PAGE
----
So let’s see how to use those. Open the captainhook.json configuration file in a text editor, and set up the commit-msg actions like this.

  "commit-msg": {
    "enabled": true,
    "actions": [
      {
        "action": "\\sebastianfeldmann\\CaptainHook\\Hook\\Message\\Action\\Beams",
        "options": {
          "subjectLength": 70,
          "bodyLineLength": 80
        }
      },
      {
        "action": "\\sebastianfeldmann\\CaptainHook\\Hook\\Message\\Action\\Regex",
        "options": {
          "regex": "#.*#"
        }
      }
    ]
  }

Just use the respective PHP class as action. Additionally, I added some options, for the allowed subject length and the max line length for the message body, because I felt that Beams recommendation, of 50 characters for the subject, is a bit harsh. You can add multiple Actions that get executed sequentially. In this example, I added a basic, but rather useless, regular expression check.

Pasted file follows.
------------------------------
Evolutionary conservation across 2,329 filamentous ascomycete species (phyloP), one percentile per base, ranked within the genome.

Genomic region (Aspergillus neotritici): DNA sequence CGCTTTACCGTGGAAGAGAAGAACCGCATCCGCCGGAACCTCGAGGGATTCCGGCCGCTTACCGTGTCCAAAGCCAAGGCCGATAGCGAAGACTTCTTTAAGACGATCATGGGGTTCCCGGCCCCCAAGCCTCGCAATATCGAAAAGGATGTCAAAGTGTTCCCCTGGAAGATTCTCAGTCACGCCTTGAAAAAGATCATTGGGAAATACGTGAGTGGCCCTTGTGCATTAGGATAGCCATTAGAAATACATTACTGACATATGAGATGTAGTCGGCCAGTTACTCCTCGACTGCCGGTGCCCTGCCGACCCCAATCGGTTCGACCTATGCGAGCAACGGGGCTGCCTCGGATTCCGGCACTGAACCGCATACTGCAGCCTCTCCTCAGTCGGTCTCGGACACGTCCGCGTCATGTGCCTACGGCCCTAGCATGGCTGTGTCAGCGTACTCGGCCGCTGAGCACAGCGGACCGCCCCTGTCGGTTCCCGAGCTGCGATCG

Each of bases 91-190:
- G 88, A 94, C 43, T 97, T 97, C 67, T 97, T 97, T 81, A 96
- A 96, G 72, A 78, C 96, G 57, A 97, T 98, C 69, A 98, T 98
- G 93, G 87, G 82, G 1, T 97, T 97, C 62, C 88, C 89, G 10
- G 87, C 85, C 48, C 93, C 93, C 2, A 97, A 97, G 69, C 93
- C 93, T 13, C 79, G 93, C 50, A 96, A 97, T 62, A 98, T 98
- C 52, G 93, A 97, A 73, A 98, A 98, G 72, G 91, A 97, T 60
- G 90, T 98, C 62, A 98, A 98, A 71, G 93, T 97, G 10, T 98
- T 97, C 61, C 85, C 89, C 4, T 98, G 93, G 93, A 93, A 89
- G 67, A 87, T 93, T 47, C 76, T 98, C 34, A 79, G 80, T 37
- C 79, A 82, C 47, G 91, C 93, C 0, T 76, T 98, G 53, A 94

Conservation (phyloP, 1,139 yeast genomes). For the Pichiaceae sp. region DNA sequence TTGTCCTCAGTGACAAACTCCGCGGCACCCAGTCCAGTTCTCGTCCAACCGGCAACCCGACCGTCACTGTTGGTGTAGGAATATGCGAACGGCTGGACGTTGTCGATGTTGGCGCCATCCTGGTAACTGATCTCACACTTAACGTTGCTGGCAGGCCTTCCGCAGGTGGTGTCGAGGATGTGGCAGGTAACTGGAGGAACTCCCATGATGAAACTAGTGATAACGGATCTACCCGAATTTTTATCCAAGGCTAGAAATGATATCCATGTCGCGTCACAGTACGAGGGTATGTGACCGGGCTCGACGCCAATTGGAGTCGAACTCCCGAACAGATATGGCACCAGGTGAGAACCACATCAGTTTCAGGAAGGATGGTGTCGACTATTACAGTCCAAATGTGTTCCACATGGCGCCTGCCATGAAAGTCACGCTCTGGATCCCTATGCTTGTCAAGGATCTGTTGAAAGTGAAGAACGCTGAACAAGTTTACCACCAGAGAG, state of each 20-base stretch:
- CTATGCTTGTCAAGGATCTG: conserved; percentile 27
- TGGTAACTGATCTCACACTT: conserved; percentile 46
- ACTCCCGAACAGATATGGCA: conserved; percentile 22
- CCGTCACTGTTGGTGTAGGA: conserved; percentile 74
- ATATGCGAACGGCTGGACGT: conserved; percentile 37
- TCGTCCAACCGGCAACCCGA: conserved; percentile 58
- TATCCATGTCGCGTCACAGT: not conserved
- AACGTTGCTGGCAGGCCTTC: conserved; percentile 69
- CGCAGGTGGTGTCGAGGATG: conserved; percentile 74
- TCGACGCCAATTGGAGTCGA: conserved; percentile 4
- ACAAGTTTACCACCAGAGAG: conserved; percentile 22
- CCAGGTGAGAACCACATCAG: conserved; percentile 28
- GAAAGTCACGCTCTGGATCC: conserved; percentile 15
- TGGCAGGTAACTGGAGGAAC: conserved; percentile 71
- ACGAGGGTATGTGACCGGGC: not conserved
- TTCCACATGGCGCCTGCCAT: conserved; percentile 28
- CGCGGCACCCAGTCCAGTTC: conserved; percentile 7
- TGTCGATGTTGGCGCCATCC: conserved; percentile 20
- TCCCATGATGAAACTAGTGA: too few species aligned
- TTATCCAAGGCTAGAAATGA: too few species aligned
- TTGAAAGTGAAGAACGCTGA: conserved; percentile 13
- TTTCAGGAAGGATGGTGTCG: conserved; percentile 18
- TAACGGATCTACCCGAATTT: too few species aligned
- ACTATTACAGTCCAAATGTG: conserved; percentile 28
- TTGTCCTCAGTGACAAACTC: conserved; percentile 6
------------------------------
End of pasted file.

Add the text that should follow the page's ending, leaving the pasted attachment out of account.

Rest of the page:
Besides PHP classes you can execute every cli command, that uses exit codes. Have a look at the following example.

  "pre-commit": {
    "enabled": true,
    "actions": [
      {
        "action": "phpunit"
      },
      {
        "action": "phpcs --standard=psr2 src"
      }
    ]
  }

Here I configured CaptainHook to run two pre-commit Actions. So before actually committing anything PHPUnit and PHPCodeSniffer get executed and if one of them fails, the commit will fail as well. Be aware, if you are using it, as shown in the example above, the phpcs and phpunit binaries have to be in your path and a PHPUnit configuration has to be available. If you install PHPUnit via Composer you should use the following Action configuration to execute it.